The key is that the social background and composition of the Cuban-American population was and is substantially different from that of Mexicans, Dominicans, Ecuadorians, and other Latino immigrants.
This example exposes in very sharp and blunt terms the inadequacy of “cultural values” as an explanation for the contrasting rates of social mobility among various racial and ethnic groups in this country. In his book The Ethnic Myth, Stephen Steinberg shows how a comparative and materialist analysis provides a superior and much more convincing explanation of why some groups have done better than others.
Steinberg shows that the majority of East European Jews moved higher and faster in the class structure of America than the Irish, Polish and Italian immigrants. This happened not primarily because of the supposed cultural values of Jewish immigrants, but because the Jewish immigrants came from shtetls (small towns) where they had engaged in artisan/trader occupations such as tailors, shoemakers and dyers.
Thus a Jewish tailor who became a garment worker in New York City continued to engage in an activity that was not very different from what he had done in the old country. In addition, a fairly high proportion of Jewish immigrants, and particularly Jewish men, were literate. In contrast, the great majority of the Polish, Italian and Irish immigrants had been mostly illiterate peasants in the old country, and were therefore at a greater disadvantage than Jews when they arrived in the United States.
Steinberg also points out that Asian immigrants, and particularly Koreans, are more likely to have had professional and other higher-status occupations in their countries of origin. This gave them a distinctive advantage, even if they ended up in different occupations in the United States than they had in their native countries.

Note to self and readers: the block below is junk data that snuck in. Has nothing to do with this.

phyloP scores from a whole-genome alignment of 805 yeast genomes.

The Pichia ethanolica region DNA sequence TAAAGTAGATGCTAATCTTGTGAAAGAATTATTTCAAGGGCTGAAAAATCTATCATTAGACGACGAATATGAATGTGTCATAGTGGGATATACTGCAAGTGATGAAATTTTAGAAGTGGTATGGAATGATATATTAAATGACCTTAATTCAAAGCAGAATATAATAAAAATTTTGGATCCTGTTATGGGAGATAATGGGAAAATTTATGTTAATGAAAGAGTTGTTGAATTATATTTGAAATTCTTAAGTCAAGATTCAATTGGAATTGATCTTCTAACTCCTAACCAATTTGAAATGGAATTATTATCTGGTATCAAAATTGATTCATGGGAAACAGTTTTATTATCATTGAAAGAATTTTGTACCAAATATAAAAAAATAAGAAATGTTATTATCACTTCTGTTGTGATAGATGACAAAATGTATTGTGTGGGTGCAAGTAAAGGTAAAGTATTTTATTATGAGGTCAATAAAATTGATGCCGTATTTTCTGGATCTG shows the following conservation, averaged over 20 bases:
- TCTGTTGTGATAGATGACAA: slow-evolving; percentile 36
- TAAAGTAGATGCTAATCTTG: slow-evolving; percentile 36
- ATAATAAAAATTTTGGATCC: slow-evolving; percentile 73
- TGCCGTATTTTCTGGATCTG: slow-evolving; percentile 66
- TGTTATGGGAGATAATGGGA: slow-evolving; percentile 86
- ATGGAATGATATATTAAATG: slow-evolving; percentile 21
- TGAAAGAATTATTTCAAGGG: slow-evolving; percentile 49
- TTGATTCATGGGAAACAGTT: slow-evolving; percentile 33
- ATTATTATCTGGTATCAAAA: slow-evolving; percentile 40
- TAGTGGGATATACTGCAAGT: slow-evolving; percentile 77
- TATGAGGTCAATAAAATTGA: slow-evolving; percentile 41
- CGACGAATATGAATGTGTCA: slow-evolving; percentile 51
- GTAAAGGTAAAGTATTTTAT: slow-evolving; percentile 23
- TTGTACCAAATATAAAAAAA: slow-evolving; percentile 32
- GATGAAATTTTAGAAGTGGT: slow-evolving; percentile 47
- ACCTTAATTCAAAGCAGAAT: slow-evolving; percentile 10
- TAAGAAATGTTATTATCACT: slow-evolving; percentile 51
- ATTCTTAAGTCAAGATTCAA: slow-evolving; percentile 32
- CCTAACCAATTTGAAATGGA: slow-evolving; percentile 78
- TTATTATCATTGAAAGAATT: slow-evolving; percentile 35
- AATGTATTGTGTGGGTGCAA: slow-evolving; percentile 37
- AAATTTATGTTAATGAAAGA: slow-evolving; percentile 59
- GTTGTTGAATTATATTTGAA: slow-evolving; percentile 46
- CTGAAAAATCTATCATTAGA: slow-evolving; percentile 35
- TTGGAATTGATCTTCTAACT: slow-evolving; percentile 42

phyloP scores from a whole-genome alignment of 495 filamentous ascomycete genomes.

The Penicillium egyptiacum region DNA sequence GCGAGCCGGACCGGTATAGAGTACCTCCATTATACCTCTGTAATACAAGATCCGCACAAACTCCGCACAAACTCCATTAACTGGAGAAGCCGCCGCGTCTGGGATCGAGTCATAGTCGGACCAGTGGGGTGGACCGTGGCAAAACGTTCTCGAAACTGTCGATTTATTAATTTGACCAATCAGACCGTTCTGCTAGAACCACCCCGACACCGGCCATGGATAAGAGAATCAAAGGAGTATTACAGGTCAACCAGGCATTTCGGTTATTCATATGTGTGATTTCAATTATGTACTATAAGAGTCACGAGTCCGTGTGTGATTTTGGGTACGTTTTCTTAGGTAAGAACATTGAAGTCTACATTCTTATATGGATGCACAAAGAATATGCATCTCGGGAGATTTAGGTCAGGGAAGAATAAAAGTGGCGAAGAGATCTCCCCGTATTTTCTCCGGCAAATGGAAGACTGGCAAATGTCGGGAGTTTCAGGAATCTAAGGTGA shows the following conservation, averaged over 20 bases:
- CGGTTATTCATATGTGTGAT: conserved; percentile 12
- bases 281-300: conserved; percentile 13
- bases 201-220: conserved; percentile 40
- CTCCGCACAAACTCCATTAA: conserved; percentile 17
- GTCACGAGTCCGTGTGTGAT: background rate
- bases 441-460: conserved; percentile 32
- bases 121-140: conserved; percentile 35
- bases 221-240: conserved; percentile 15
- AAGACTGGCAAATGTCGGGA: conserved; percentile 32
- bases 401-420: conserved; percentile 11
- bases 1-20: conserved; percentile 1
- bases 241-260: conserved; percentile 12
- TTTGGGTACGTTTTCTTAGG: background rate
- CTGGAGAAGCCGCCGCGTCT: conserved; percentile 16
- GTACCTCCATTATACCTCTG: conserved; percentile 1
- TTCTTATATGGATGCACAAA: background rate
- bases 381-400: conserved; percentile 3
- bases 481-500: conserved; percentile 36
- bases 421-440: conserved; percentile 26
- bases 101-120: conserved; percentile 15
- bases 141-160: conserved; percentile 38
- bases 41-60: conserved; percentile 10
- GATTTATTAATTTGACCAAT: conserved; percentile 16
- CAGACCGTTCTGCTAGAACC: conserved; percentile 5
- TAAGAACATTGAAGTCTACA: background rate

English: Myths and Facts
Caravantes is at his worst when analyzing the supposed reluctance, if not hostility, of Latinos to learn English. He contradicts himself when he approvingly cites several public opinion polls, quoted by a number of right-wing authors such as Samuel Huntington, showing that well over 80% of Latino parents support limits on bilingual education and favor English instruction as soon as their children begin school. (52) If that is the case, then where is the alleged Latino resistance to learn English?
More importantly, Caravantes’ resistance thesis flies in the face of careful observation and serious research. For example, social scientists Rubén G. Rumbaut and Frank D. Bean of UC Irvine and Douglas S. Massey of Princeton University have researched and published their findings on the issue of English acquisition in Southern California (in the September 2006 issue of Population and Development Review).
While the first and second generations of Mexican and other Latin American immigrants in metropolitan Southern California retained a greater ability to speak their mother tongue very well, by the third generation at the latest their ability dropped sharply and converged toward the pattern observed for white Europeans.